Researchers are pushing the limits of technology by trying to create a quantum computer that thinks like a human being. The Neuromorphic Quantum Computing (Quromorphic) Project by Heriot-Watt University is spearheading the project. It is led by Michael Hartmann, a professor at the Heriot-Watt Institute of Photonic and Quantum Sciences, and other researchers across Europe.
Radically new vision
Present-day Artificial Intelligence (AI) is a groundbreaking discovery that has helped in improving human lives. But it’s not as powerful as the human brain. Typically, AI only mimics functions of the human brain to perform certain tasks. Basically, it’s a copy-paste of the human brain.
Hartmann and colleagues are moving on a different path by giving computer hardware the capability to make its own decisions. The secret is in the neurons. The researchers are confident that their version will result in the creation of a much more powerful and faster AI.
How so? The team is planning to build its very own neural network using the latest quantum technology instead of improving the existing AI software. Recreating these nerve cells from flesh to machine means that quantum devices have to be made out of superconducting electrical circuits. These will either generate or not generate outputs based on the combined input signals.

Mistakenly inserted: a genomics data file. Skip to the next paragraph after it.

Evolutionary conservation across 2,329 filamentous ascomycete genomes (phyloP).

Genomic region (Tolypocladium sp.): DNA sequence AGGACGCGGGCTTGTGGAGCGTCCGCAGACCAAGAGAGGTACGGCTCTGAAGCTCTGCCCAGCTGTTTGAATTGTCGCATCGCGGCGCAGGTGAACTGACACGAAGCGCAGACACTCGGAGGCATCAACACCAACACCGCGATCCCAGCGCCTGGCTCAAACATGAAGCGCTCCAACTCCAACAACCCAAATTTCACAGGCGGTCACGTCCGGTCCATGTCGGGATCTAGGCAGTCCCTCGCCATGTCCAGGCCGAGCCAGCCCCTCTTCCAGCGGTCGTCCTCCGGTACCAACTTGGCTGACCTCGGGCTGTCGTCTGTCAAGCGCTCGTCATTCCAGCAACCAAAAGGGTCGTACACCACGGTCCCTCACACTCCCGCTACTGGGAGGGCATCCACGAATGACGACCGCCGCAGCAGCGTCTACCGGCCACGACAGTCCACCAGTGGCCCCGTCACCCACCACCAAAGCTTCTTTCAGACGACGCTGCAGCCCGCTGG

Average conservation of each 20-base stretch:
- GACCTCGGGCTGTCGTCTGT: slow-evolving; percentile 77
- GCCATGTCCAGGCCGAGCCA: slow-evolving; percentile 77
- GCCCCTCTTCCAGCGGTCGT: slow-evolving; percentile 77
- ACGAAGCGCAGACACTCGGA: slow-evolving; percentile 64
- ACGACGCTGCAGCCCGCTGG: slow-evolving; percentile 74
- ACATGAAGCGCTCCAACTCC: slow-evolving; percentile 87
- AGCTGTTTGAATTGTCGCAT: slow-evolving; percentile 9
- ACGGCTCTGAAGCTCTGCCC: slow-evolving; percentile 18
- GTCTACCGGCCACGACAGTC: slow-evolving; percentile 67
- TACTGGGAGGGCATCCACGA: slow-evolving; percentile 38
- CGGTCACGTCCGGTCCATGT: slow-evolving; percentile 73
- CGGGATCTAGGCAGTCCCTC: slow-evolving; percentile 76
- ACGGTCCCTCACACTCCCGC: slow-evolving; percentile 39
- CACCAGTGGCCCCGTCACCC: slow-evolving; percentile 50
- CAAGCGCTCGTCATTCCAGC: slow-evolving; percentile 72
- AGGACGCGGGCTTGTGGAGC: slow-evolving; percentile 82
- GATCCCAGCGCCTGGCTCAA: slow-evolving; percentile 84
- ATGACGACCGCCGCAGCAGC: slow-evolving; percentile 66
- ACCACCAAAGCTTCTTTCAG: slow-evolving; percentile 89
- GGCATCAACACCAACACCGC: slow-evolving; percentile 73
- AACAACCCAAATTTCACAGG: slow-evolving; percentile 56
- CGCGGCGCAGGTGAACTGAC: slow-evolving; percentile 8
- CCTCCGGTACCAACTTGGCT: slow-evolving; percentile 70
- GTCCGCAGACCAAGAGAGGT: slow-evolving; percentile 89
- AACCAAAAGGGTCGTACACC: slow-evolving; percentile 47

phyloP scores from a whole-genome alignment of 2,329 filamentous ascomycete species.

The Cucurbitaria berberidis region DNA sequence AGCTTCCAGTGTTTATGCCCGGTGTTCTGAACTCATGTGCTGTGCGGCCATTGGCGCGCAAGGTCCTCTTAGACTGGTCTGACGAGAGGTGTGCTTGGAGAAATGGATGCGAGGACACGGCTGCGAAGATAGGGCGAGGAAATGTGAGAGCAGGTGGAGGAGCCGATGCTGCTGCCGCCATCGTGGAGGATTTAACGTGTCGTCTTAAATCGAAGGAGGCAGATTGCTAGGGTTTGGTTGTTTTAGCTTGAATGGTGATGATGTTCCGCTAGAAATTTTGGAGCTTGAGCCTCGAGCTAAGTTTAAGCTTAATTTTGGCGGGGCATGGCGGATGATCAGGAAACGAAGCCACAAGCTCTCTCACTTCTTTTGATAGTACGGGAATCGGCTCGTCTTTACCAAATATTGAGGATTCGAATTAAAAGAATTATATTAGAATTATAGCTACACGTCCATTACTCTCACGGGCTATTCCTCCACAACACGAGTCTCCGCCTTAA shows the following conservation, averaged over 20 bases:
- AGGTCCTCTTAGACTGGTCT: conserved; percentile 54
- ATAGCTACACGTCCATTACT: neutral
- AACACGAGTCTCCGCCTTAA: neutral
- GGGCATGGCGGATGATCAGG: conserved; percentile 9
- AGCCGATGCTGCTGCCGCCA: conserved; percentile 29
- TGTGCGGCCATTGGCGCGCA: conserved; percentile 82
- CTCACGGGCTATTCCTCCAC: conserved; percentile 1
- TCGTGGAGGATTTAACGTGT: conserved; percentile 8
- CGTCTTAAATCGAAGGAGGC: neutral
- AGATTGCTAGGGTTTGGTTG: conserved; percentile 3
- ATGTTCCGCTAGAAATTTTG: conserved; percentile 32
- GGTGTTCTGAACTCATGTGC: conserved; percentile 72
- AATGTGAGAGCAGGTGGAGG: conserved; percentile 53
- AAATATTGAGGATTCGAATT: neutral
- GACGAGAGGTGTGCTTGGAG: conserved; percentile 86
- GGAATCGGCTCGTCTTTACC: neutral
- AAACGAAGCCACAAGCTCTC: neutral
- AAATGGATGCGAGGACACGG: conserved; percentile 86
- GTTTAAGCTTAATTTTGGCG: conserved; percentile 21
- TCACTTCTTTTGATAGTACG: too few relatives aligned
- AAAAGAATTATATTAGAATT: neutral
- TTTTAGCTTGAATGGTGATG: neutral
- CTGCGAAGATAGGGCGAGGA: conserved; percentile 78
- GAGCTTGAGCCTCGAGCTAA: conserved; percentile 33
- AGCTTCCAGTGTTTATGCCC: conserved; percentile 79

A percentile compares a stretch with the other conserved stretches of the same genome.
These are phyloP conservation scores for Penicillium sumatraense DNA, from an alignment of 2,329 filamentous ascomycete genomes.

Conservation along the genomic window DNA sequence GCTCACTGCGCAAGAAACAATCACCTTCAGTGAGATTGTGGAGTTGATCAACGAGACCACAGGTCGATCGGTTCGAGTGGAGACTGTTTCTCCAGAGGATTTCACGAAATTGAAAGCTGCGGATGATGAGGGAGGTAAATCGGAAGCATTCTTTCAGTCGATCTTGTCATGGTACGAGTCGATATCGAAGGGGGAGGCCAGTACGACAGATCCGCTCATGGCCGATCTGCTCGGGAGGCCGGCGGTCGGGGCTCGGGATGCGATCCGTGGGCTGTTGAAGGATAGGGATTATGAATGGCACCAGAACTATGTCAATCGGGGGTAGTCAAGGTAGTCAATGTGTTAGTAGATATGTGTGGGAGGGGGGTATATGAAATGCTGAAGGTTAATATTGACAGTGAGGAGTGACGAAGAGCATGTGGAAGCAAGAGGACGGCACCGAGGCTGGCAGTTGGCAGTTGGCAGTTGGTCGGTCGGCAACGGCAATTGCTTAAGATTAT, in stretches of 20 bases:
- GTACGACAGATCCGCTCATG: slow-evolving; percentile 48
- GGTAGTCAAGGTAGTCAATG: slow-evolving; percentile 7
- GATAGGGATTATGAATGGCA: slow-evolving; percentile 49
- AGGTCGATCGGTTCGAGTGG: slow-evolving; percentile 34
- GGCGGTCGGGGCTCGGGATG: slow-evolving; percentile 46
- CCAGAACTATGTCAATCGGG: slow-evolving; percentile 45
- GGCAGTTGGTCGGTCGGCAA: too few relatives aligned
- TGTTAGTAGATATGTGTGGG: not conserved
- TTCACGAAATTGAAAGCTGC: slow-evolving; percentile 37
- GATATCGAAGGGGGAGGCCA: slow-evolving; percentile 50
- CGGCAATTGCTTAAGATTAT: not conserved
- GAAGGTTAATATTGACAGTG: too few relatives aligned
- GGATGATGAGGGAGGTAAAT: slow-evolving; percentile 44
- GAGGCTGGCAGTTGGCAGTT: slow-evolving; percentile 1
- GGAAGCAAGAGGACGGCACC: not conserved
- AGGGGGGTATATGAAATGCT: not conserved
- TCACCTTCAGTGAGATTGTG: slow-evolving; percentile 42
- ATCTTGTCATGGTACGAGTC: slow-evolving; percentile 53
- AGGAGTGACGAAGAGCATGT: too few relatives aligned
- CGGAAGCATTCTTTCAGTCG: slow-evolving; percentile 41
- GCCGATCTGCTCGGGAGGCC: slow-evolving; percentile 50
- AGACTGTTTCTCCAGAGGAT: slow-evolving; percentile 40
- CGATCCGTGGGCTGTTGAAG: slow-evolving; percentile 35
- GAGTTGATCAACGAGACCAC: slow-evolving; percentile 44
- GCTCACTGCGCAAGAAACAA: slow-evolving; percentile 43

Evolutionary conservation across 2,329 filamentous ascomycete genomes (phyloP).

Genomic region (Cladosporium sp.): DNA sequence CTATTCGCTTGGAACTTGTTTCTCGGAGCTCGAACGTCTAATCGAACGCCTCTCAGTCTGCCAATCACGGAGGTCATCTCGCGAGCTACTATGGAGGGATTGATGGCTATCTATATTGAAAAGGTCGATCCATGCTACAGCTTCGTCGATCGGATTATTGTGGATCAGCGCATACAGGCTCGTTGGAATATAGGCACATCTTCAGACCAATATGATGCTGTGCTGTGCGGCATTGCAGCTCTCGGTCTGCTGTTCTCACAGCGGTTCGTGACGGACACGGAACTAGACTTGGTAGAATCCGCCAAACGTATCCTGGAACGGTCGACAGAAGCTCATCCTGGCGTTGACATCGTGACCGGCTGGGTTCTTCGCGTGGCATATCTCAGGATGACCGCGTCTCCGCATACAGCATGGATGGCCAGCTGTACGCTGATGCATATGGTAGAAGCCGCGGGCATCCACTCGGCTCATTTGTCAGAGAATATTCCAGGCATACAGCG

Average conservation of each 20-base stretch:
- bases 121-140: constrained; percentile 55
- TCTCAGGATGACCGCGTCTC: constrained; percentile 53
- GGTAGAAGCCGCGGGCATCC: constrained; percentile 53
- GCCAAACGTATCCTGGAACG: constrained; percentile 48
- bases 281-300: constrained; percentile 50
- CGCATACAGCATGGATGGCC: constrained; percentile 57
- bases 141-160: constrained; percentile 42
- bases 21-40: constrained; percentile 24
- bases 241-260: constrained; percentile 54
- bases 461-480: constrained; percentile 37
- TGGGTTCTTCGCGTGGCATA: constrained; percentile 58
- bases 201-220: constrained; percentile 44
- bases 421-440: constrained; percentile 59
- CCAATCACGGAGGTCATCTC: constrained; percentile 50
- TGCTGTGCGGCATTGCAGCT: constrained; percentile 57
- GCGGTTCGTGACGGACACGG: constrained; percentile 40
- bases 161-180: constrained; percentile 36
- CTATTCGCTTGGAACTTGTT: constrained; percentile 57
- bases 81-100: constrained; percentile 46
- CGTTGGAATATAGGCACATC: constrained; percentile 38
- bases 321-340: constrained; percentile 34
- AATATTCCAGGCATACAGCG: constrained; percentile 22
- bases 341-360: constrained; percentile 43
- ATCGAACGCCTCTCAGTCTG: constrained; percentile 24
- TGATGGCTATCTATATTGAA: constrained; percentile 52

“To put the technology to its full use will involve creating larger devices, a process that may take ten years or more, as many technical details need to be very precisely controlled to avoid computational errors… But once we have shown that quantum neural networks can be more powerful than classical AI software in a real world application, it would very quickly become some of the most important technology out there,” Hartmann writes in The Conversation.
Power of quantum computing
Quantum computers, unlike classical computers, can deal with interconnected electrons by placing and weaving their own quantum bits onto electrons, a process that allows the computers to take in large amounts of information that classical computers can’t. However, they have had difficulties with a few problems that classical computers can solve easily. The Quromorphic project could potentially solve the issue and bring quantum computing to the mainstream.
“Quantum computers are vastly different to a typical desktop PC… Central to its potential power is its processing unit, made of so-called ‘quantum bits’ or ‘qubits.’ If, for example, a 100 qubit quantum computer is increased to 101 qubits, its computing power is expected to double, and for the next qubit added it will double once more. This dramatic escalation in power has tremendous potential, which the Quoromorphic Project hopes to exploit in order to develop a human brain-inspired quantum artificial intelligence,” according to Heriot-Watt.
The project aims to run multiple AIs simultaneously in a single computer quantum device, a feat that current technology has been unable to accomplish. If it becomes successful, existing apps and devices could become incredibly powerful. For instance, they will be capable of recognizing millions of faces when running facial recognition technology and could power the operations of self-driving cars. With a quantum computer that functions like a human brain, these programs can use gathered data to make better decisions based on user feedback.